Subsequent to the enactment of the Financial Act 2020, an additional Sub-section (1G) has been incorporated into Section 260C of the Income Tax Act 1961. The Finance Act introduced a provision to levy a tax on remittances. As per this provision, a tax called Tax Collected at Source (TCS) is imposed at a rate of 5% on funds that are transferred outside India under the RBI’s Liberalised Remittance Scheme (LRS). However, Starting July 1, 2023, the tax rate will rise from 5% to 20%. However, there are certain exceptions related to educational and medical expenses.
Foreign Remittance Tax in India: Updates
The given information below depicts the tax increase on foreign remittance tax in India that falls under the Liberalised Remittance Scheme (LRS). This will be effective from July 01, 2023:
- Following the announcement of the Union Budget 2023-24 pertaining to Non-Resident Indians (NRIs), there have been revisions to the Tax Collected at Source (TCS) rates for various purposes involving foreign remittances under the Liberalised Remittance Scheme (LRS) and the purchase of overseas tour packages.
- The revised TCS rate for these purposes has increased from 5% to 20%. For cases where the authorized dealer of foreign exchange is not provided with the Permanent Account Number (PAN), the TCS rate has increased from 10% to 40%.
TCS on Foreign Remittance: Important Points
Given below are some of the important points related to TCS on foreign remittance:
- In case the foreign remittances are related to medical treatment and education funded through education loans, a TCS rate of 0.5% will be applicable for amounts exceeding Rs. 7 lakh. In cases where the authorized dealer of foreign exchange is not provided with the Permanent Account Number (PAN), the TCS rate will be 10%.
- If you have already paid tax as Tax Deducted at Source (TDS), but the TCS is still imposed, you have the option to claim a refund from the TCS.
- For resident individuals, the permissible remittance limit per financial year is up to $250,000.
- NRIs can transfer up to $1 million per financial year from the balance in their Non-Resident Ordinary (NRO) account to their Non-Resident External (NRE) or foreign account.
- Remittances exceeding the mentioned amounts will require special permission from the Reserve Bank of India (RBI).
- It’s important to note that the TCS will not be applicable for remittances below Rs. 7 lakh.
Tax Implications on Foreign Remittances
The revised tax rate on outbound remittances from India will be applicable in the following scenarios:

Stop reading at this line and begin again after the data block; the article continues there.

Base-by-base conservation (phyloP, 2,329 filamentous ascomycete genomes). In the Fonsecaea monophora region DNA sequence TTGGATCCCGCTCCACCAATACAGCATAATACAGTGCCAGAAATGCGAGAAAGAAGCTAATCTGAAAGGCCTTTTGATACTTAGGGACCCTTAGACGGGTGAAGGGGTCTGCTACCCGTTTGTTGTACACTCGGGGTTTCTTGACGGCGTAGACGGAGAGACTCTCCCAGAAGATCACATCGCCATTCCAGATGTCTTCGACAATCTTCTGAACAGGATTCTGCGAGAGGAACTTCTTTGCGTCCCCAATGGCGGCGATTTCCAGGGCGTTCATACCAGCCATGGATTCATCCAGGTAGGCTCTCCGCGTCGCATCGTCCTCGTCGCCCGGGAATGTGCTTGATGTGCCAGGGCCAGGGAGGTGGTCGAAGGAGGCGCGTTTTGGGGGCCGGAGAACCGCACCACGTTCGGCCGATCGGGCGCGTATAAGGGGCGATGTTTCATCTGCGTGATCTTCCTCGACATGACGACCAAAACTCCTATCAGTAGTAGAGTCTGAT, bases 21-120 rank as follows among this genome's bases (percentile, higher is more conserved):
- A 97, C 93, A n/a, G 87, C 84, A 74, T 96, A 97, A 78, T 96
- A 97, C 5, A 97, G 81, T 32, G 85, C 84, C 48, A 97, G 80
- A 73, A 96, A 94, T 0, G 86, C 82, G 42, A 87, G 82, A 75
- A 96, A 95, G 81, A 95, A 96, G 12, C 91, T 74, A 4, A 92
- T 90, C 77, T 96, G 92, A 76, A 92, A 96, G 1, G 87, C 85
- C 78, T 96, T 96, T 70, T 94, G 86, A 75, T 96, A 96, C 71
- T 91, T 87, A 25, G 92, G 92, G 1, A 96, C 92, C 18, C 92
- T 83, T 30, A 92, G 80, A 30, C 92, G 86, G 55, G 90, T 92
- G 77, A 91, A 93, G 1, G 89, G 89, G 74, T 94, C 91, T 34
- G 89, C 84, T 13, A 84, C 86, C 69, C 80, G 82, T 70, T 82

- Purchasing foreign tour packages
- Providing loans or sending gifts to relatives residing abroad
- Buying stocks of foreign companies
- When purchasing property overseas
- When immigrants send funds to their foreign bank accounts
New TCS Rate from July 1, 2023
Given below are the revised tax rates:
|Particulars||With PAN||Without PAN|
|Payment for the purchase of tickets, hotel bookings, and other expenses related to an international tour program||20% of the amount remitted||40% of the amount remitted|
|LRS for education and medical treatment||5% of remittance amount in excess of INR 700,000 in a financial year||10% of remittance amount in excess of INR 700,000 in a financial year|
|Funds transferred for the purpose of studying abroad, with the source of funding being an educational loan.||0.5% of remittance amount in excess of INR 700,000 in a financial year||5% of remittance amount in excess of INR 700,000 in a financial year|
Is TCS on Foreign Remittance Refundable?
Certainly, if you have made TCS payments exceeding your actual tax liability, you can request a refund of the excess TCS through your Income Tax Return (ITR). To claim the TCS refund, you must complete the applicable sections of the ITR form and include the necessary supporting documents. The TCS amount is initially adjusted against your overall tax liability, and only the surplus TCS amount beyond your tax liability can be claimed as a refund.
Due to lots of information and documentation required to apply for NRI accounts, NRI account opening process is lengthy and cumbersome elsewhere. You can download SBNRI App to apply for an NRI account with nominal documentation in just 10 minutes.